prevented married women from teach
ing in public schools was one that was
very costly to the state. An average
of $640 was spent by the state on each
girl's course in normal school and af
ter one or two years of teaching a
large percentage would marry. Un
der the existing law they were pre
vented from remaining In the profes
fession, and the state, of course, was
If there is anything in the idea that
one learns from experience, teachers
should gain an understanding of the
child's needs that would be most use
ful in school. For many reasons no
wholesale invasion of the teachers'
ranks by married women is to be ex
pected. It is the exceptional woman
who is able to manage successfully a
household and career at the same time.
Nevertheless, these exceptional wo
men have sometimes been prevented
in the past from undertaking school
work for which they are admirably
fitted by education and training, plus
the broadened understanding that
they might have gained from study of
their own children and their problems.
Commissioner Shafer apparently takes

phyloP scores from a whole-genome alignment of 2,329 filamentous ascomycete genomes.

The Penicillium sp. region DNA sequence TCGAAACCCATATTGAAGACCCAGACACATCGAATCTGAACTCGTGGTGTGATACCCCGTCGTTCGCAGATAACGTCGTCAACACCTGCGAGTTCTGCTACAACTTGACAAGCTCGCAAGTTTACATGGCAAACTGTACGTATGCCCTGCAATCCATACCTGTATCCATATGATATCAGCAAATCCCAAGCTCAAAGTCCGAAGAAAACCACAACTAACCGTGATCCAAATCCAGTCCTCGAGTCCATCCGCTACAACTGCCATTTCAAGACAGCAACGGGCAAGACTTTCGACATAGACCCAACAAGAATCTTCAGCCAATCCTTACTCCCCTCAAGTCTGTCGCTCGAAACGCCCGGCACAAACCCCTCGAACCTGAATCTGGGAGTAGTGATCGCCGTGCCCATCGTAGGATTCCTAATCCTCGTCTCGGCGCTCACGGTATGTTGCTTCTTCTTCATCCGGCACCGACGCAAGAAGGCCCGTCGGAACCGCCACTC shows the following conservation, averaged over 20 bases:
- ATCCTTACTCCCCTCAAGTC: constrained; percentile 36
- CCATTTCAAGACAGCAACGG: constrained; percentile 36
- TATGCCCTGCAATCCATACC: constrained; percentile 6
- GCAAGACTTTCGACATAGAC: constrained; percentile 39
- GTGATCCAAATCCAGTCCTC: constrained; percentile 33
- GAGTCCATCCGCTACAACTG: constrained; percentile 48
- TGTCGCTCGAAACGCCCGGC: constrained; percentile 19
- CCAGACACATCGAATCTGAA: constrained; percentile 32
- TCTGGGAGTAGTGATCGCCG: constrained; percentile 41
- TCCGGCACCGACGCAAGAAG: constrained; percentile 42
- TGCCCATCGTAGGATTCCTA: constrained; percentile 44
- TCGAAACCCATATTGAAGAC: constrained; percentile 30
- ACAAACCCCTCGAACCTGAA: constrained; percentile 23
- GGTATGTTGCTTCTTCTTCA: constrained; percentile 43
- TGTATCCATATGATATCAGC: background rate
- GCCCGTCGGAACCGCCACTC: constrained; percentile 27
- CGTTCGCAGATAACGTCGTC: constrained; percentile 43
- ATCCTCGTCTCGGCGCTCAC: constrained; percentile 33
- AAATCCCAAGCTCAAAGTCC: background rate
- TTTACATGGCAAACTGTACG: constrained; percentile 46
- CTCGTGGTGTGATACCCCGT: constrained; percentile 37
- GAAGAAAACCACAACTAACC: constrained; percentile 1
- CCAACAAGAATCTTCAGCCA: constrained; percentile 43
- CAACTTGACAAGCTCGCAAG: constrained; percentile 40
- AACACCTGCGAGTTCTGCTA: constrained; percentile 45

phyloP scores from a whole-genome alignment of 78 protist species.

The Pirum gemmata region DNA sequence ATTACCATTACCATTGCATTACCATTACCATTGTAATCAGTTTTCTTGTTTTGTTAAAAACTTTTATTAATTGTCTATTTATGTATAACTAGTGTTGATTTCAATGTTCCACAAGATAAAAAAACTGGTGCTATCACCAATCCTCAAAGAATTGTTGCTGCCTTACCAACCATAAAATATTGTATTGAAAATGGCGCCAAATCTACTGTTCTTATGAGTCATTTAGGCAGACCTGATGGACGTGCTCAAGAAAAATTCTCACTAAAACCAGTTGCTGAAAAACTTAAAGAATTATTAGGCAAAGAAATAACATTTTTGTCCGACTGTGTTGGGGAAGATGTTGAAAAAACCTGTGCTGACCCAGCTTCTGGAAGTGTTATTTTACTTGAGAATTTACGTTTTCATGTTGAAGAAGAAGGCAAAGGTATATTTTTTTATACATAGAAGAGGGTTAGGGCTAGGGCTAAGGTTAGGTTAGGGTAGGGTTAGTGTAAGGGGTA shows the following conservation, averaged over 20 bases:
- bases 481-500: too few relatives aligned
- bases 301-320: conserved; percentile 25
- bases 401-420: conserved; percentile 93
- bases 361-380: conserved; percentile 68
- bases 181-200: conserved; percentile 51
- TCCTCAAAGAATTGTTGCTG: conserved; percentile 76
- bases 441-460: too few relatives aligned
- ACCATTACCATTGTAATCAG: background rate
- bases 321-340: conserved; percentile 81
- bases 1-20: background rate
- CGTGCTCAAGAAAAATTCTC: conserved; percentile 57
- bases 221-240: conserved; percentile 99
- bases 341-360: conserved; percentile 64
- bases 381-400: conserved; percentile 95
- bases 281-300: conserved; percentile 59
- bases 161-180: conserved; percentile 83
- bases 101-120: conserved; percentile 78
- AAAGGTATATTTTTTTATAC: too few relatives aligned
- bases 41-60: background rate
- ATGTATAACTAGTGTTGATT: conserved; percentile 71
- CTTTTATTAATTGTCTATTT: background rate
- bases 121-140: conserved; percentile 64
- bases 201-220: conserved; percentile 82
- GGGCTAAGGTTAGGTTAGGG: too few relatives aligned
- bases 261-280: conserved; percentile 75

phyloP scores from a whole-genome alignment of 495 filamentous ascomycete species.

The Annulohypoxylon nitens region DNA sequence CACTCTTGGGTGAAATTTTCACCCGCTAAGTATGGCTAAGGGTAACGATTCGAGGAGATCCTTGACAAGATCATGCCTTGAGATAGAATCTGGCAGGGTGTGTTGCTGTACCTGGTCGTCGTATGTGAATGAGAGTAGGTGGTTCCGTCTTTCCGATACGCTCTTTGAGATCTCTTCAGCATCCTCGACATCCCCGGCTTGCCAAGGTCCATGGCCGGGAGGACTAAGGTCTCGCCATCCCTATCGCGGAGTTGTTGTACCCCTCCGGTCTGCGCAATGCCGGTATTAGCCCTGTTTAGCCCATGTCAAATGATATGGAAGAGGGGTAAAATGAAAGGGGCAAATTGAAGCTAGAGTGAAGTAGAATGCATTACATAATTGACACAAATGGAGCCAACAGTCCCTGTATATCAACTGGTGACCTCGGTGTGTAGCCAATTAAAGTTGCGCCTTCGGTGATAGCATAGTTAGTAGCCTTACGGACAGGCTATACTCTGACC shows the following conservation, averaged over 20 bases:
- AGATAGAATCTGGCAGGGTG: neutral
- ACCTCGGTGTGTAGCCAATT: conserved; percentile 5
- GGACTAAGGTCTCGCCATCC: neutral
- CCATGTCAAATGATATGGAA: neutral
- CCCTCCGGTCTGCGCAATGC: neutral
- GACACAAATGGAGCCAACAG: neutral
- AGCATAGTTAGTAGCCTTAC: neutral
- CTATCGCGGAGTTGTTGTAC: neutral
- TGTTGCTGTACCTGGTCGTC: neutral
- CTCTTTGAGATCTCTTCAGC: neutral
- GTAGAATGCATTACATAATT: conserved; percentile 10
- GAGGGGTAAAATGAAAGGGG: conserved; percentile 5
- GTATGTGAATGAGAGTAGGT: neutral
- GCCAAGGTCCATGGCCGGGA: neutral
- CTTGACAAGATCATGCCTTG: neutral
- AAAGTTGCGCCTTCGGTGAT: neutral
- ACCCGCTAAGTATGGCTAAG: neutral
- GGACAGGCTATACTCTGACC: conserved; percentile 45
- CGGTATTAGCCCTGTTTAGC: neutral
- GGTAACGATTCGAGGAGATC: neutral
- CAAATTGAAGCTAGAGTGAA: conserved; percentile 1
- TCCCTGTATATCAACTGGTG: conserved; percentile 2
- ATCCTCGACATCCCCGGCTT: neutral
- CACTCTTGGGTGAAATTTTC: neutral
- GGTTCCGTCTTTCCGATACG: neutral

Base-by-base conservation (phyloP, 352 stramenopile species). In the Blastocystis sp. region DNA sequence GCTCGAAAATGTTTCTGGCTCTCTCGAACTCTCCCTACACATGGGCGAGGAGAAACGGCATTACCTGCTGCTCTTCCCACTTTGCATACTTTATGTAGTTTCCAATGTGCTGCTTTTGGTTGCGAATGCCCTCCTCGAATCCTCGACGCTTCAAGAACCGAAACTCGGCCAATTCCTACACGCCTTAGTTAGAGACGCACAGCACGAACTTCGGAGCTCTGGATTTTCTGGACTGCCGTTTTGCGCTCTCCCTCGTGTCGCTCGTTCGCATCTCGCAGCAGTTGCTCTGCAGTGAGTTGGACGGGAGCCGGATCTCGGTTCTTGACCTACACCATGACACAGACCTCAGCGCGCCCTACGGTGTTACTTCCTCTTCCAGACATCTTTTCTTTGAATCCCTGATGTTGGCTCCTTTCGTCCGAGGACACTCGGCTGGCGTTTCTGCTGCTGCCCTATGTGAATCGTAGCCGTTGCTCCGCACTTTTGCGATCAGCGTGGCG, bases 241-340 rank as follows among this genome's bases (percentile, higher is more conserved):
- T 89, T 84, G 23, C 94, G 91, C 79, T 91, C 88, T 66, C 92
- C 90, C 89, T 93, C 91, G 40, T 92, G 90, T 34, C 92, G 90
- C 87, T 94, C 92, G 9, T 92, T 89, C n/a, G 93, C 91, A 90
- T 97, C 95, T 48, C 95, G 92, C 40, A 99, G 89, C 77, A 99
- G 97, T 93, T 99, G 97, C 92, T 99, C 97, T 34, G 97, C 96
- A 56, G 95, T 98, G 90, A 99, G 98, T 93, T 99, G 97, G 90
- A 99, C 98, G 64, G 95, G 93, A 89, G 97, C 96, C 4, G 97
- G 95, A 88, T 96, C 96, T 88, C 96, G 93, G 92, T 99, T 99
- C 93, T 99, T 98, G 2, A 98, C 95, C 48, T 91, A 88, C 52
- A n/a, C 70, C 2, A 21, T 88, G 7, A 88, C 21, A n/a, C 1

the view that this ripened wis
dom and experience might profita
bly be made available for the schools
and in support of that opinion he can
command much forceful argument.
Farmers and Shipping.
Certain misguided groups of farm
ers seem to be permitting their op
position to the ship subsidy bill to
carry them against their own inter
ests. That the administration's ship
ping measure would work substantial
benefits to American agriculture is as
plain 9s the fact that Its prosperity is
dependent on foreign markets. Ex
perience has proved that the farmers
in this country must bo in position to
avail themselves of foreign trade in
the disposition of s\irplu products if
they are to reap the profits offered by
world markets. Experience has also
proved that such trade is not attaina
ble under present conditions and will
not be attainable so long as American
farmers are dependent on foreign in
terests. Only by maintanance of an
American merchant marine can agri
cultural interests be furnished foreign
transportation adequate to their needs.
The farmers have learned the value
of good roads and land transportation.
By the same token they should realize
the value of sea transportation. The
administration's merchant marine pro
gram aims simply at extending the na
tion's lines of transportation overseas,
to the end that American agriculture
may obtain an outlet and a fair share
of profits in foreign markets Wash
A Sermon on Life.
"I would rather have faith in every
one and be buncoed once a week than
to hold distrust toward all men. A
man can make his own opportunities
if he has certain fundamentals of suc
cess. These fundamentals may be
termed ideas, faith and work." This is
strange doctrine and not at all in ac
cord with the spirit of the times. The
popular belief now is that everyone